The human cornea provides a unique combination of structure and function to the visual system, serving as a transparent barrier providing two-thirds of the eye’s refractive power1. It forms a clear refractive lens because of its structure, consisting of collagen fibrils embedded in a hydrated proteoglycan matrix, and is the primary determinant of visual performance2. Indeed, its constituents’ mechanical properties regulate shape (Fig. 1a), helping focus light onto the retina3,4.

Figure 1
figure 1

Relationships between mechanical forces in the cornea and various mechanical testing methods. Mechanical forces in corneal tissue govern focusing power in (a) healthy and (b) pathological tissue (e.g. keratoconus). (c) Elastic shear waves generated in the cornea with a transient force are tracked using optical coherence tomography to determine corneal mechanical properties without contact. (d) Summary of biomechanical test methods and corneal Young’s and shear moduli from the literature. Reported moduli vary by up to four orders of magnitude depending on the loading technique and test configuration, suggesting that isotropic models cannot accurately describe corneal mechanics. In particular, tensile and inflation tests generally agree, as do shear and transient tests. Values listed are for fresh samples (within 2 weeks), and best effort was taken to report moduli in the low-strain/preload region where they generally are near their lowest value.

Because corneal function depends on stiffness, biomechanical metrics can be valuable to both understand and treat corneal disease. For example, keratoconic corneas (Fig. 1b) are measurably less stiff than healthy ones5. This observation led to clinical interventions increasing stiffness (e.g. cornea cross-linking)6. In procedures such as LASIK and photorefractive keratectomy (PRK), an incision releases stromal tension, inducing structural changes that adjust focusing4. This close relationship between mechanics and function defines a clinical need for simple and robust measures of corneal stiffness.

In practice, tissue microstructure is too complex to model directly, so assumptions are made to simplify mechanical descriptions of the cornea. The most common model assumes it is a nearly incompressible, isotropic, and linear elastic solid. For this case, a single elastic parameter, the Young’s modulus E (or equivalently the shear modulus μ = E/3), defines stiffness. It has been correlated with a number of pathologies and used to design interventions7. Unfortunately, measurements require ex vivo tissue samples loaded under tension or inflation. These destructive methods accurately determine corneal E, with reported values for human cornea (in the low-strain region) of 800 kPa to 4.7 MPa for tensile loading8,9,10,11,12, and 100 kPa to 3 MPa for inflation loading11,13,14,15. Although they provide important information on corneal mechanics, their destructive nature precludes clinical translation. Thus, there is clear need for a reliable, non-contact, and non-invasive method to measure corneal biomechanical properties in vivo.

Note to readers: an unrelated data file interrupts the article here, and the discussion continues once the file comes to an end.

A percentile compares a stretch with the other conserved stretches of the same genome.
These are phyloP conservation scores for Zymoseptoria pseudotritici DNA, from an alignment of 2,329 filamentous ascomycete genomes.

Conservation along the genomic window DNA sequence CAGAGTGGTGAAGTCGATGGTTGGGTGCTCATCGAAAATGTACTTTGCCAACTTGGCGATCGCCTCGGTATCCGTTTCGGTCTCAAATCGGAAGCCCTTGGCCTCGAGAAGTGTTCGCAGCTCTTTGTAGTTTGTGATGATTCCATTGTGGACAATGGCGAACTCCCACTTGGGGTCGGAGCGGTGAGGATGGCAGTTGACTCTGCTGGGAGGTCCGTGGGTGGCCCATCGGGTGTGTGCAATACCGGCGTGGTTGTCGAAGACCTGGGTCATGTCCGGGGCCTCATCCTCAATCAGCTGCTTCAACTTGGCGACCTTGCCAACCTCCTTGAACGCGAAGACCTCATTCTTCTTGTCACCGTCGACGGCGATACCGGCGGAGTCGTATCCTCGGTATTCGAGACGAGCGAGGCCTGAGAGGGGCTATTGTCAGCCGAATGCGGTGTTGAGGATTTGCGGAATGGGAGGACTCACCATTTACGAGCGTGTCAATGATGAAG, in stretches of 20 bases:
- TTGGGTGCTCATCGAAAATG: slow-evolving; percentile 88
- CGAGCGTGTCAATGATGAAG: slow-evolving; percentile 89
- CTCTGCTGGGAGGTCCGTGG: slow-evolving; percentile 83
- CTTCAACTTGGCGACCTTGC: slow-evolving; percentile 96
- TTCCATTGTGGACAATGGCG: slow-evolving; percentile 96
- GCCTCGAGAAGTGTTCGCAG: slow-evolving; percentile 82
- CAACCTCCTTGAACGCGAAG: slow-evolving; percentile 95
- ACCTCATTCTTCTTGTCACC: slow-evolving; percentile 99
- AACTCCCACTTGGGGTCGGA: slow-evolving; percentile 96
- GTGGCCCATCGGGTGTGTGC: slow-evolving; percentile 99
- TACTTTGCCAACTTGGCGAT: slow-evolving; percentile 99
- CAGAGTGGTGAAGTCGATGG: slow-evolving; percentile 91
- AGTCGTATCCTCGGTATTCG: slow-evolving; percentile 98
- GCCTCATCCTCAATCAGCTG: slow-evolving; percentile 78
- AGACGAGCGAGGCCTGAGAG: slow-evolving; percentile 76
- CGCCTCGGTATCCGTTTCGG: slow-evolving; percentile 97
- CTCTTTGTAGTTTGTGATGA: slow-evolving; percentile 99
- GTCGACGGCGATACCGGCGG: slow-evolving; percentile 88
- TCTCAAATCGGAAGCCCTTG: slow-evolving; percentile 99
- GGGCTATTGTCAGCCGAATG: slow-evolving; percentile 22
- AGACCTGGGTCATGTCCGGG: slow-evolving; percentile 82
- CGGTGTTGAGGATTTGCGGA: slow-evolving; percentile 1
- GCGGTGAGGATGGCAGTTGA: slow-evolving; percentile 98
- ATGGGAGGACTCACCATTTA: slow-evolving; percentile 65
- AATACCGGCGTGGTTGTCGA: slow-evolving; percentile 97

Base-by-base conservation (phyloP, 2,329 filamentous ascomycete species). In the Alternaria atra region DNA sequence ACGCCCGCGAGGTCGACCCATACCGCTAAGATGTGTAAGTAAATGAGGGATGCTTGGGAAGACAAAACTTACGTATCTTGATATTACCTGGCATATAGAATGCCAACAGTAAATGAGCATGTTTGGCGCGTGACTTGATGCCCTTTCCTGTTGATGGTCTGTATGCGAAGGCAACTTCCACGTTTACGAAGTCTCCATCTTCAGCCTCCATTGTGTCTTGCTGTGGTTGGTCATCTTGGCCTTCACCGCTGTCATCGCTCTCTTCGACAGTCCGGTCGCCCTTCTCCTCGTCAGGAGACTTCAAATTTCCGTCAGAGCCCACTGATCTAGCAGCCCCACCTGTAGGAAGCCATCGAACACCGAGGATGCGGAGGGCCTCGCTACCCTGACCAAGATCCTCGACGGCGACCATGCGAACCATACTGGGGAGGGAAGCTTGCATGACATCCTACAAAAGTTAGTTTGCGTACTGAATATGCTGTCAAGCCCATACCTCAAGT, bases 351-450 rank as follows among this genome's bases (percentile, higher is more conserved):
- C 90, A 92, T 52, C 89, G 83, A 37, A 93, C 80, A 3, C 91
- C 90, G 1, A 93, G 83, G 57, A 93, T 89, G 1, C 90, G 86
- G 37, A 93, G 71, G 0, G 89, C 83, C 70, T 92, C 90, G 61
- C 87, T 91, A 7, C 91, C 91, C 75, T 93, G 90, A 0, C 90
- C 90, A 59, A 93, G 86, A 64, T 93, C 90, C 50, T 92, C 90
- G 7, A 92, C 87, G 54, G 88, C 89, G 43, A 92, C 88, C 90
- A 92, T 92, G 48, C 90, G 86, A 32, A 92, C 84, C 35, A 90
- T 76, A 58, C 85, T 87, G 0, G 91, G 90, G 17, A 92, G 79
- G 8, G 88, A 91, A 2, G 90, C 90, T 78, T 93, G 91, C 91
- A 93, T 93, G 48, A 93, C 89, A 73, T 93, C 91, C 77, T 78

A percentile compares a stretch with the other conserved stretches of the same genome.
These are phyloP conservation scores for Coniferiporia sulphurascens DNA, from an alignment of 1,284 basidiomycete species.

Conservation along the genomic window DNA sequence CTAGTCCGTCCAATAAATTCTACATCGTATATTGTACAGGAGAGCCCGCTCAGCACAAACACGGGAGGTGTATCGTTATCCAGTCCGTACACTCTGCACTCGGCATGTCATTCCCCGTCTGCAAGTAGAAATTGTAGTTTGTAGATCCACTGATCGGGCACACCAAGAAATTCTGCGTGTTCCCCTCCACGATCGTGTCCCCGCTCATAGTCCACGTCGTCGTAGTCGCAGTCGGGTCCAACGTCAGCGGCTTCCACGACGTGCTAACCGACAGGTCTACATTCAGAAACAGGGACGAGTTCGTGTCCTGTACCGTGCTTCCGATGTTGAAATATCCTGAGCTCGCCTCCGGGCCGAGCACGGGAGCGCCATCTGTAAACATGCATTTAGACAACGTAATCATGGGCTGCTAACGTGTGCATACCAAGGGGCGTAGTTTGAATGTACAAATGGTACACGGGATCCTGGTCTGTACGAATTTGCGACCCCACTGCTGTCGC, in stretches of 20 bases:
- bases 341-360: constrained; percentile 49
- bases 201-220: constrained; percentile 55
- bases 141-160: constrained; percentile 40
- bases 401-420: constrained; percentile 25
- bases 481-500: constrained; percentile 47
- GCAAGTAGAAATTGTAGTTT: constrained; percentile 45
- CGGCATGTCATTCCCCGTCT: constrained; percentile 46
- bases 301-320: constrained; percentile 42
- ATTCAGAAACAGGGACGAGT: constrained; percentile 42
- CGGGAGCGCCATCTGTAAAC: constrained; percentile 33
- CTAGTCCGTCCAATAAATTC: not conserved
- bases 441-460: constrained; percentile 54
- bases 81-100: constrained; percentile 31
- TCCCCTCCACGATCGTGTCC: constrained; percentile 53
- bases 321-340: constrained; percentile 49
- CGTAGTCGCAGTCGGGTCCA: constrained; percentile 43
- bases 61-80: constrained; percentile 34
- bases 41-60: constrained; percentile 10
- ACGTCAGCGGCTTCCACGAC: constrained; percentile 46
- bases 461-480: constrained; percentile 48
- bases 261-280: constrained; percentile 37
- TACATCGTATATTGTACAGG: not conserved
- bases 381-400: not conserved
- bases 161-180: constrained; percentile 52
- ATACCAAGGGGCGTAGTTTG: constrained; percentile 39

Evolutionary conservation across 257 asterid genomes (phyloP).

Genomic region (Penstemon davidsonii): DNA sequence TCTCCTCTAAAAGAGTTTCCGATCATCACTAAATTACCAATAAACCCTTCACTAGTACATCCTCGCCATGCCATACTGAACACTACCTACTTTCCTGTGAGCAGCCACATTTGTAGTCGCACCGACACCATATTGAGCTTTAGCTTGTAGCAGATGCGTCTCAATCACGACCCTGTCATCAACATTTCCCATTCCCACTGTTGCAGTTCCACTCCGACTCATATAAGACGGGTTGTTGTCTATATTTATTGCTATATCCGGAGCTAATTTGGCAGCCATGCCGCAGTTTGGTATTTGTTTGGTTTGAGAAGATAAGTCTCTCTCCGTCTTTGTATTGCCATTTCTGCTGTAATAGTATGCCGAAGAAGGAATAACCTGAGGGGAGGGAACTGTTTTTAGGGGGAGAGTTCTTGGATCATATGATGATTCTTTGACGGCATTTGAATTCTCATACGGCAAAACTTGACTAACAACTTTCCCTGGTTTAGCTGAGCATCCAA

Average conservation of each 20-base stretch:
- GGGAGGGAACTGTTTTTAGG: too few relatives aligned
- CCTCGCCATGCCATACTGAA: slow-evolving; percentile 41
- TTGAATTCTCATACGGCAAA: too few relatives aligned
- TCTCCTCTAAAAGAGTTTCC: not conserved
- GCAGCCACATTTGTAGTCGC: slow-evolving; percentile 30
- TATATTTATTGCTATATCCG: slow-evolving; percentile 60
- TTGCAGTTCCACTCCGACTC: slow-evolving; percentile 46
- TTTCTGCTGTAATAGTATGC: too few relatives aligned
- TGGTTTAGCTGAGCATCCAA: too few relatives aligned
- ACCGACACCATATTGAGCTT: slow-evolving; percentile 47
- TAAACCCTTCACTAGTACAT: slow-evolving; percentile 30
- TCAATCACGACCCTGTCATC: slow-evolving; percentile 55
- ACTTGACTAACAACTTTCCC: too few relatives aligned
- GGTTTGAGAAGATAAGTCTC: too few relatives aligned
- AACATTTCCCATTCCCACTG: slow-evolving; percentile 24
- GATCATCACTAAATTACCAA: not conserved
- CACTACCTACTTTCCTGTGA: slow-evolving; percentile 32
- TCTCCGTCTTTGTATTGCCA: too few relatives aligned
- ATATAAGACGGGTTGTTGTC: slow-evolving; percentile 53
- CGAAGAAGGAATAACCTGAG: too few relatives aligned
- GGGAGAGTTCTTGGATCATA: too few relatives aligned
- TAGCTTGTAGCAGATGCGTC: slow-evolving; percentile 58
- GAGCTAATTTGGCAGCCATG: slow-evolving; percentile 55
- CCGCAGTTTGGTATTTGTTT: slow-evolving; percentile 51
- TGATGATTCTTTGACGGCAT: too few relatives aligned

Optical coherence elastography (OCE) is a promising tool to probe corneal biomechanics. OCE encompasses multiple methods combining an applied mechanical compression16,17,18, harmonic19,20,21, or transient22,23,24,25 excitation with high-resolution optical coherence tomography imaging to estimate elastic properties. Dynamic OCE in particular may be able to deliver a non-contact and non-invasive measurement in a clinical environment26,27 as it excites elastic shear waves in the cornea (for example, using an air-puff or acoustic micro-tapping, AμT22) and tracks them using optical coherence tomography (OCT) (Fig. 1c). Analyzing the shear wave group velocity or dispersion leads to an estimate of tissue shear modulus μ. OCE studies have reported corneal shear moduli in the range of 1.8–52.3 kPa23,28, in close agreement with values obtained from torsional testing of ex vivo cornea (2.5–47.3 kPa)29,30,31. However, both shear-based methods produce moduli differing by 1–2 orders of magnitude from those reported by tensile and inflation tests (assuming isotropy, E = 3μ) (Fig. 1d).

Clearly, cornea exhibits markedly different stiffness under shear versus tensile loading, indicating that it cannot be fully described by the single material parameter E. Still, the vast majority of corneal mechanics studies over the past 50 years have reported a single Young’s modulus, leading to multiple order-of-magnitude discrepancies between results from the two classes of mechanical tests (tensile and shear). Supplementary Note 1 presents a more complete summary of reported Young’s and shear moduli, and how they were measured.

We hypothesize that anisotropy is the primary cause of discrepancies between tensile/inflation and torsional/OCE modulus measurements. Corneal microstructure supports this hypothesis. The stroma contains collagen lamellae running in-plane across its width. They make up approximately 90% of tissue thickness and account for the majority of the cornea’s mechanical structure. Lamellae are stacked vertically in approximately 200–500 separate planes, with various levels of complexity along depth32,33, resulting in anisotropic structure and behavior. High-resolution imaging, combined with reported moduli for different loading schemes, strongly suggest that the cornea is anisotropic.